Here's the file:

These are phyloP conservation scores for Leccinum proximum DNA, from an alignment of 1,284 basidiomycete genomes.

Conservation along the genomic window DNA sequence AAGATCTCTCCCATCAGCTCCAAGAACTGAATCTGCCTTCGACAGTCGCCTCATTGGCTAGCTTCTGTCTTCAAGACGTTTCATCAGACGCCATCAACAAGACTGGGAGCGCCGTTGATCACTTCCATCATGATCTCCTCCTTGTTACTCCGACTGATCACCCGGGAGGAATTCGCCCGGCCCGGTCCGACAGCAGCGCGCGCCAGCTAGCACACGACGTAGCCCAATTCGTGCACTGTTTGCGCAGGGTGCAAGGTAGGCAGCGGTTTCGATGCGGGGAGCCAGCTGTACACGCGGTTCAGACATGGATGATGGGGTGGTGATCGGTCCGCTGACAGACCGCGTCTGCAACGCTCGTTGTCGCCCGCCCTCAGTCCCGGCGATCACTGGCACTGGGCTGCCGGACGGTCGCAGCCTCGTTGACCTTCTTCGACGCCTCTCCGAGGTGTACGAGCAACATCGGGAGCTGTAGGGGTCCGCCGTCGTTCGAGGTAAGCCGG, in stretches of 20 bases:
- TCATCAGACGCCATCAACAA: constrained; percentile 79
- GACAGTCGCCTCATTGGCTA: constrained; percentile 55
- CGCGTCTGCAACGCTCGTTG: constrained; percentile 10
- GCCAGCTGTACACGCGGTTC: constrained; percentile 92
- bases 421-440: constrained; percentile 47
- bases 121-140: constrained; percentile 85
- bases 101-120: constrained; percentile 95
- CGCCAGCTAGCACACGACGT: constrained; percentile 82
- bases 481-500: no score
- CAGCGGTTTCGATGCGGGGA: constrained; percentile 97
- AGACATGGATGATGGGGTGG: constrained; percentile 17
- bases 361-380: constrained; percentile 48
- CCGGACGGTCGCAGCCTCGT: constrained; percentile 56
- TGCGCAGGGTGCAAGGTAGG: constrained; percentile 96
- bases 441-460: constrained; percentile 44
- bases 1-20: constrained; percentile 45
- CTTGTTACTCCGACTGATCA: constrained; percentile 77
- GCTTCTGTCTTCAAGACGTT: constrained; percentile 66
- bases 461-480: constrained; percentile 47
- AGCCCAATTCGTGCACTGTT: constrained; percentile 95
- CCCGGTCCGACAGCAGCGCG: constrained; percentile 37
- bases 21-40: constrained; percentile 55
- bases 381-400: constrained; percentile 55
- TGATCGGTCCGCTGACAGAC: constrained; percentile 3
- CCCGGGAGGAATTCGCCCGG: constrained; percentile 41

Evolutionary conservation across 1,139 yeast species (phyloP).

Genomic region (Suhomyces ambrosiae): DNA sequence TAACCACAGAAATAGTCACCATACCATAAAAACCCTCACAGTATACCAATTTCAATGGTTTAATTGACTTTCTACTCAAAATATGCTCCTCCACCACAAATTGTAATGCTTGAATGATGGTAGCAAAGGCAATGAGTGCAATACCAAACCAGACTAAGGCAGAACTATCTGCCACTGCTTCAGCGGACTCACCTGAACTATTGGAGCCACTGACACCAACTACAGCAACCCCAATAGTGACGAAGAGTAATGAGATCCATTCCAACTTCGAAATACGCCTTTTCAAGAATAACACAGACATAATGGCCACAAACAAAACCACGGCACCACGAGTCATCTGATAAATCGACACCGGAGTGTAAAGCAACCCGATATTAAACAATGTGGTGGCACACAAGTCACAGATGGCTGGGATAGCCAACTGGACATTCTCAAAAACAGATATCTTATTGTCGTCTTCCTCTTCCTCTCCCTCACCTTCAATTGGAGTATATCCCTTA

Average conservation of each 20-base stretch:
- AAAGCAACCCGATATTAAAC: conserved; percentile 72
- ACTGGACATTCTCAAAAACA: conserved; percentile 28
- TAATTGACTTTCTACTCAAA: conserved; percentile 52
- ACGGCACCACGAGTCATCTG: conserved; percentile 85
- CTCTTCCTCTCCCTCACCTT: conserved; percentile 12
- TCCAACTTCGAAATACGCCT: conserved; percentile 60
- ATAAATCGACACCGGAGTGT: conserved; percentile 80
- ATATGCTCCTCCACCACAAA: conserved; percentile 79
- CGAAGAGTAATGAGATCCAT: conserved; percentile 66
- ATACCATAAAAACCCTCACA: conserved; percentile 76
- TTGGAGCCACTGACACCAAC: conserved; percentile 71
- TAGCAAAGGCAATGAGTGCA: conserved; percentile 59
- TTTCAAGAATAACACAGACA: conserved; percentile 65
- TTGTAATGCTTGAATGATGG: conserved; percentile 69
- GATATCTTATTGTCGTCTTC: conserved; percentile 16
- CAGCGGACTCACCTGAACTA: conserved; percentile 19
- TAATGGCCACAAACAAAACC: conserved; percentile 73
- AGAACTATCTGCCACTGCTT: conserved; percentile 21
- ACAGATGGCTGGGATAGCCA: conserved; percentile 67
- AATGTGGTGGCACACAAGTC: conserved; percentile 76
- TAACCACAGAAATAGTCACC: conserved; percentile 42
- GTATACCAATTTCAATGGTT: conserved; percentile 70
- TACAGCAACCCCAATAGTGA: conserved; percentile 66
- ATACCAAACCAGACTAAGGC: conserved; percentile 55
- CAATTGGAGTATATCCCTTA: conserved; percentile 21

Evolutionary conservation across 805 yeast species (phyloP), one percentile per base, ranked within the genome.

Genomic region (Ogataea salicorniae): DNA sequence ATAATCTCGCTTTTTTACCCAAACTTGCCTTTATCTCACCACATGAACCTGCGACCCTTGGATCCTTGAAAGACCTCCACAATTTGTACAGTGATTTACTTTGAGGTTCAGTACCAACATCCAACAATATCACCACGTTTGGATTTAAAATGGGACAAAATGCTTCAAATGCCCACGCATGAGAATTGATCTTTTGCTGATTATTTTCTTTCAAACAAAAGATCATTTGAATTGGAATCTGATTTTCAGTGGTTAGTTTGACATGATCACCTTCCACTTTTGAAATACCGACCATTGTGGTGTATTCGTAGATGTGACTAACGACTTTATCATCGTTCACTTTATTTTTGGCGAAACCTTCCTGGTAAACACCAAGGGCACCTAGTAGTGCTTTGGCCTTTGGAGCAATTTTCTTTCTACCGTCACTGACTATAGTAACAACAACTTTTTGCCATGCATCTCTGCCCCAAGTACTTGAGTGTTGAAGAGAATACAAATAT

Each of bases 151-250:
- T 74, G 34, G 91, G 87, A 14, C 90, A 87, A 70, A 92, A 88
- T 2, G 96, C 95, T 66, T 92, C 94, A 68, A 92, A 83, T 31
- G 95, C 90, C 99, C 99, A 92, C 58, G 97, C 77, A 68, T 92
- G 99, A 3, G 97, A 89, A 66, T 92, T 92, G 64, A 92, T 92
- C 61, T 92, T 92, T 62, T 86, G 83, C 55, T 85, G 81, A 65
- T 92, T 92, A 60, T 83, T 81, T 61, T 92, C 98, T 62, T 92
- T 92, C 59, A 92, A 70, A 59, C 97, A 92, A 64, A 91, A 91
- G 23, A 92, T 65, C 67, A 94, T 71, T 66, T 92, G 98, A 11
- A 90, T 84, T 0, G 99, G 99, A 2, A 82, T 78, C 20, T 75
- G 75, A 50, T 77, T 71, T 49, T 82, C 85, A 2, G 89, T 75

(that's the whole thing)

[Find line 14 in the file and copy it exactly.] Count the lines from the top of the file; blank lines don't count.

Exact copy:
- bases 361-380: constrained; percentile 48